1. Hello! Who are you, where are you from and all that good stuff.
Hey there! :3 I’m Robert Rhoades from Guildford; guitarist, recording and mix engineer, but mostly a synth nerd who is well and truly stuck down the Eurorack modular rabbit hole.
2. Tell us a bit about the music you make.
I’ve got two EPs brewing as we speak. While both are modular-centric, one is in collaboration with a drummer friend of mine, so is a totally different feel. The tracks range from noisy sound design, through relaxing ambience and chilled out house type things, to mean sounding techno with live drums. Many of my tunes feature a lot of homemade samples, often of the Guildford weather or spoken word.
3. When did you start and what made you want to start making music?
I’ve been trying (and mostly failing) to write and improvise for as long as I’ve been playing guitar, coming up on 12 years. It was getting into synthesisers that showed me an instrument I could connect with much better. Approaching from a sound design angle first, a synth patch, I find, often inspires melody. I blame SonicState’s video on the Doepfer Dark Energy II, for the initial YouTube obsession, that eventually lead me to where I am now!
4. Stage or studio?
Both! I’m most comfortable working in studios or at home, but through my performances at Brighton Modular Sessions, I’ve discovered that improvising on a Eurorack system is an absolute blast. BMS is a great format. 4 performers jam in a round-robin format with their small modular setups. Each performer has 15 minutes to improvise a patch responding to the previous performer and the crowd. Keep an eye on the Facebook page and drop by if you’re ever in Brighton. It’s free! I enjoyed it so much, it gave me the idea to ask my drummer friend to come into the studio to record a whole jam session!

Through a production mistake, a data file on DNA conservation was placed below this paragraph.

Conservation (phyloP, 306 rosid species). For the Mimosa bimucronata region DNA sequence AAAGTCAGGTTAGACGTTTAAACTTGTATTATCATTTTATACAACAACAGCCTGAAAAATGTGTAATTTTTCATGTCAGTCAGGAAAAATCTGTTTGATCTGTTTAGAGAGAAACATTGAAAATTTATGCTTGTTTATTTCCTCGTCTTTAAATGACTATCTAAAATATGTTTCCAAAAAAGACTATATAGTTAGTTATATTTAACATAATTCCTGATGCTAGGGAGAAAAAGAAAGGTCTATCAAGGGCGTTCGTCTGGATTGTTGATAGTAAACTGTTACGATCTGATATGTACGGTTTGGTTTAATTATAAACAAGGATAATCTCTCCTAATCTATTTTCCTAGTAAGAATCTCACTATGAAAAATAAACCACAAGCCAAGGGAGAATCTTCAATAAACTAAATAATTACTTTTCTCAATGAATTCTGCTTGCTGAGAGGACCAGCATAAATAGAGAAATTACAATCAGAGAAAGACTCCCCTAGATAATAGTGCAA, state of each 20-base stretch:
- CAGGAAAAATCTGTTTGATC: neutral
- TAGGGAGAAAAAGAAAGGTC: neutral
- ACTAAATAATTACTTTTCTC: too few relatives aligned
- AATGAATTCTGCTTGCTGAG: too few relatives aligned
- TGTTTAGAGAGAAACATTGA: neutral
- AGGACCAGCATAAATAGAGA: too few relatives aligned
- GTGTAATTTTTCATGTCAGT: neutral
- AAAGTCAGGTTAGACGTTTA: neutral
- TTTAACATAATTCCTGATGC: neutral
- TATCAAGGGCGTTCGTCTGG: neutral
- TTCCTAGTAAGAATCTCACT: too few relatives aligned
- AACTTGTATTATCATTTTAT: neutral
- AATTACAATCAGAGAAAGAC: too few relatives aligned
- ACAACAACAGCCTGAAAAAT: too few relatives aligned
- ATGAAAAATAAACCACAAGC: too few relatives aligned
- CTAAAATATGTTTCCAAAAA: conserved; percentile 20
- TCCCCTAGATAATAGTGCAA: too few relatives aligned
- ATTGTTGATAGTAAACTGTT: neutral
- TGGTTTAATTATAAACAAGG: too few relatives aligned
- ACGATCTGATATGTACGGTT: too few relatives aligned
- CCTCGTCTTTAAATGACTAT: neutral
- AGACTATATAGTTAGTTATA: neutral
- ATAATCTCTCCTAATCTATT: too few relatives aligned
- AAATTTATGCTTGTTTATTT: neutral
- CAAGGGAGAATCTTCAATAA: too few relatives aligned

5. What gear do you use to make your tunes?
My Eurorack system, featuring noisy delay, spring reverb, karplus strong voices, generative sequencers and more, a Yamaha DX11 and an Arturia Microbrute. I’m borrowing an Elektron Digitakt from work, so hopefully that’ll help with repeatable live performances (stay tuned) and more flexible drum programming. Currently recording with a Universal Audio Apollo Twin, Aston Origin and a smattering of other bits and pieces!
6. And what is your choice bit of gear and why?
The modular system (could you guess?). I’ve sucked at starting ideas for tunes as long as I’ve been into music. There’s a certain appeal to the modular workflow which fits my brain. The stalwart companion, the Music Thing Modular Turing Machine, helps me avoid the stress of coming up with an original idea and I can build upon what the synth suggests. Sometimes, I’ll be jamming with a melody and I’ll reverse engineer Turing Machine’s suggestion into a different sequencer, so I can write where the melody should go next.
7. Where can we check out your tunes?
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